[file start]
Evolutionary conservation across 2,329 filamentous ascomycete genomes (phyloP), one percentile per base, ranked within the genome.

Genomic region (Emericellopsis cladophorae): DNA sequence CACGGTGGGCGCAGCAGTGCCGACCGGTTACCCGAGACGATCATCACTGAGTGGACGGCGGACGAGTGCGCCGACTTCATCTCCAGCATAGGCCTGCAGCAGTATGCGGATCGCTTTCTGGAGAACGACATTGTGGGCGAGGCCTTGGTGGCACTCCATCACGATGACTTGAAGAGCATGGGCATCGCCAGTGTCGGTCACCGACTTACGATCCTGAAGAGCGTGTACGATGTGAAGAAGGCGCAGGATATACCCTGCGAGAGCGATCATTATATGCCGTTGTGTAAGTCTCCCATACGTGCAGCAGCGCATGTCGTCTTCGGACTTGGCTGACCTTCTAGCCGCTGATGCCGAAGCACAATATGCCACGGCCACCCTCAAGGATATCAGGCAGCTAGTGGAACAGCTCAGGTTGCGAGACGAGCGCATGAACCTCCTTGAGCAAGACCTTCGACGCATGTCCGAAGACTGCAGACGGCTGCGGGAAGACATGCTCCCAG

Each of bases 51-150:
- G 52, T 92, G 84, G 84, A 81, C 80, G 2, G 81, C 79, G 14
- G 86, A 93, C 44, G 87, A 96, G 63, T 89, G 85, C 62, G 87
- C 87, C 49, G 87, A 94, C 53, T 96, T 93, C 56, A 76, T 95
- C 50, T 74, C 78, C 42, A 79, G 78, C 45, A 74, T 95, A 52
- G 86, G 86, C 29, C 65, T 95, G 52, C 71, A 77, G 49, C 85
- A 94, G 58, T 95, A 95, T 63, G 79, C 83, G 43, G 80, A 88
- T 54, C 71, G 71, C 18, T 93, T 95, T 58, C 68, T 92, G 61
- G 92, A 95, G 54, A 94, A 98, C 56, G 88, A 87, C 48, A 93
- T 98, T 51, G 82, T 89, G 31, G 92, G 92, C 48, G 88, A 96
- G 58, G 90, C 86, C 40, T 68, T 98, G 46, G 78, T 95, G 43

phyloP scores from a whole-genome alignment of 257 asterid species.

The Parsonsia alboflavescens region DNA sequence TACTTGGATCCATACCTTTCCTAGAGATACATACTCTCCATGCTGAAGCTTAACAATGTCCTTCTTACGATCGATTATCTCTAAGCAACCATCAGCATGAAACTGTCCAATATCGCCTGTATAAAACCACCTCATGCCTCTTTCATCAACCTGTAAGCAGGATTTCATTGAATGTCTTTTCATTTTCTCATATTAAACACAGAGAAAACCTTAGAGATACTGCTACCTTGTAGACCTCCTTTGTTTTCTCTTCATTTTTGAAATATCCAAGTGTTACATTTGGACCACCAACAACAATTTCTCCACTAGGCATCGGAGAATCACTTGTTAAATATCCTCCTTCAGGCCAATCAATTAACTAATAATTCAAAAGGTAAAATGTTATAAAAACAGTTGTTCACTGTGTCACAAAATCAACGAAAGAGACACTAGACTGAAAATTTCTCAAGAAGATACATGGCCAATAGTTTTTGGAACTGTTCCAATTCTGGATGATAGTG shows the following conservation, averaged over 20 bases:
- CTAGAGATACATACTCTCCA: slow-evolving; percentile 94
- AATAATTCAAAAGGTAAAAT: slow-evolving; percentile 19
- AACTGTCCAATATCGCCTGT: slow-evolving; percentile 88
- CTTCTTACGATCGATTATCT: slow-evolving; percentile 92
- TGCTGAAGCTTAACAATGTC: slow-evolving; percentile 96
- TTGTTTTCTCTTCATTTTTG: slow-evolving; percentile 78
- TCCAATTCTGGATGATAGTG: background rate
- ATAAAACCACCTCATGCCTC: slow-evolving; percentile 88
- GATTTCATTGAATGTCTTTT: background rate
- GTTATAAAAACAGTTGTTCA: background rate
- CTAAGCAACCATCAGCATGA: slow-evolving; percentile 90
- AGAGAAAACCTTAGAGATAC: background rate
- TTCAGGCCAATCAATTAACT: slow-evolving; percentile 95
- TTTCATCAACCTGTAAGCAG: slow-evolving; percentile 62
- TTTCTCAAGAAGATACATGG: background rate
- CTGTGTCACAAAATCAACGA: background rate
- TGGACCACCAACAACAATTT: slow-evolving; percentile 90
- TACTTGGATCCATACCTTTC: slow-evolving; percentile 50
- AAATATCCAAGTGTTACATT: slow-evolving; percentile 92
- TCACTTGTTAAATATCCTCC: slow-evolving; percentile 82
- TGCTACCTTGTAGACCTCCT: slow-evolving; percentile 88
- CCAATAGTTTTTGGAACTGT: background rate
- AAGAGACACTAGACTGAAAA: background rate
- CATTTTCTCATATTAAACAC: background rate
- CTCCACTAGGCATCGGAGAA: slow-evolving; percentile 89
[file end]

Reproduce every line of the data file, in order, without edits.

Evolutionary conservation across 2,329 filamentous ascomycete genomes (phyloP), one percentile per base, ranked within the genome.

Genomic region (Emericellopsis cladophorae): DNA sequence CACGGTGGGCGCAGCAGTGCCGACCGGTTACCCGAGACGATCATCACTGAGTGGACGGCGGACGAGTGCGCCGACTTCATCTCCAGCATAGGCCTGCAGCAGTATGCGGATCGCTTTCTGGAGAACGACATTGTGGGCGAGGCCTTGGTGGCACTCCATCACGATGACTTGAAGAGCATGGGCATCGCCAGTGTCGGTCACCGACTTACGATCCTGAAGAGCGTGTACGATGTGAAGAAGGCGCAGGATATACCCTGCGAGAGCGATCATTATATGCCGTTGTGTAAGTCTCCCATACGTGCAGCAGCGCATGTCGTCTTCGGACTTGGCTGACCTTCTAGCCGCTGATGCCGAAGCACAATATGCCACGGCCACCCTCAAGGATATCAGGCAGCTAGTGGAACAGCTCAGGTTGCGAGACGAGCGCATGAACCTCCTTGAGCAAGACCTTCGACGCATGTCCGAAGACTGCAGACGGCTGCGGGAAGACATGCTCCCAG

Each of bases 51-150:
- G 52, T 92, G 84, G 84, A 81, C 80, G 2, G 81, C 79, G 14
- G 86, A 93, C 44, G 87, A 96, G 63, T 89, G 85, C 62, G 87
- C 87, C 49, G 87, A 94, C 53, T 96, T 93, C 56, A 76, T 95
- C 50, T 74, C 78, C 42, A 79, G 78, C 45, A 74, T 95, A 52
- G 86, G 86, C 29, C 65, T 95, G 52, C 71, A 77, G 49, C 85
- A 94, G 58, T 95, A 95, T 63, G 79, C 83, G 43, G 80, A 88
- T 54, C 71, G 71, C 18, T 93, T 95, T 58, C 68, T 92, G 61
- G 92, A 95, G 54, A 94, A 98, C 56, G 88, A 87, C 48, A 93
- T 98, T 51, G 82, T 89, G 31, G 92, G 92, C 48, G 88, A 96
- G 58, G 90, C 86, C 40, T 68, T 98, G 46, G 78, T 95, G 43

phyloP scores from a whole-genome alignment of 257 asterid species.

The Parsonsia alboflavescens region DNA sequence TACTTGGATCCATACCTTTCCTAGAGATACATACTCTCCATGCTGAAGCTTAACAATGTCCTTCTTACGATCGATTATCTCTAAGCAACCATCAGCATGAAACTGTCCAATATCGCCTGTATAAAACCACCTCATGCCTCTTTCATCAACCTGTAAGCAGGATTTCATTGAATGTCTTTTCATTTTCTCATATTAAACACAGAGAAAACCTTAGAGATACTGCTACCTTGTAGACCTCCTTTGTTTTCTCTTCATTTTTGAAATATCCAAGTGTTACATTTGGACCACCAACAACAATTTCTCCACTAGGCATCGGAGAATCACTTGTTAAATATCCTCCTTCAGGCCAATCAATTAACTAATAATTCAAAAGGTAAAATGTTATAAAAACAGTTGTTCACTGTGTCACAAAATCAACGAAAGAGACACTAGACTGAAAATTTCTCAAGAAGATACATGGCCAATAGTTTTTGGAACTGTTCCAATTCTGGATGATAGTG shows the following conservation, averaged over 20 bases:
- CTAGAGATACATACTCTCCA: slow-evolving; percentile 94
- AATAATTCAAAAGGTAAAAT: slow-evolving; percentile 19
- AACTGTCCAATATCGCCTGT: slow-evolving; percentile 88
- CTTCTTACGATCGATTATCT: slow-evolving; percentile 92
- TGCTGAAGCTTAACAATGTC: slow-evolving; percentile 96
- TTGTTTTCTCTTCATTTTTG: slow-evolving; percentile 78
- TCCAATTCTGGATGATAGTG: background rate
- ATAAAACCACCTCATGCCTC: slow-evolving; percentile 88
- GATTTCATTGAATGTCTTTT: background rate
- GTTATAAAAACAGTTGTTCA: background rate
- CTAAGCAACCATCAGCATGA: slow-evolving; percentile 90
- AGAGAAAACCTTAGAGATAC: background rate
- TTCAGGCCAATCAATTAACT: slow-evolving; percentile 95
- TTTCATCAACCTGTAAGCAG: slow-evolving; percentile 62
- TTTCTCAAGAAGATACATGG: background rate
- CTGTGTCACAAAATCAACGA: background rate
- TGGACCACCAACAACAATTT: slow-evolving; percentile 90
- TACTTGGATCCATACCTTTC: slow-evolving; percentile 50
- AAATATCCAAGTGTTACATT: slow-evolving; percentile 92
- TCACTTGTTAAATATCCTCC: slow-evolving; percentile 82
- TGCTACCTTGTAGACCTCCT: slow-evolving; percentile 88
- CCAATAGTTTTTGGAACTGT: background rate
- AAGAGACACTAGACTGAAAA: background rate
- CATTTTCTCATATTAAACAC: background rate
- CTCCACTAGGCATCGGAGAA: slow-evolving; percentile 89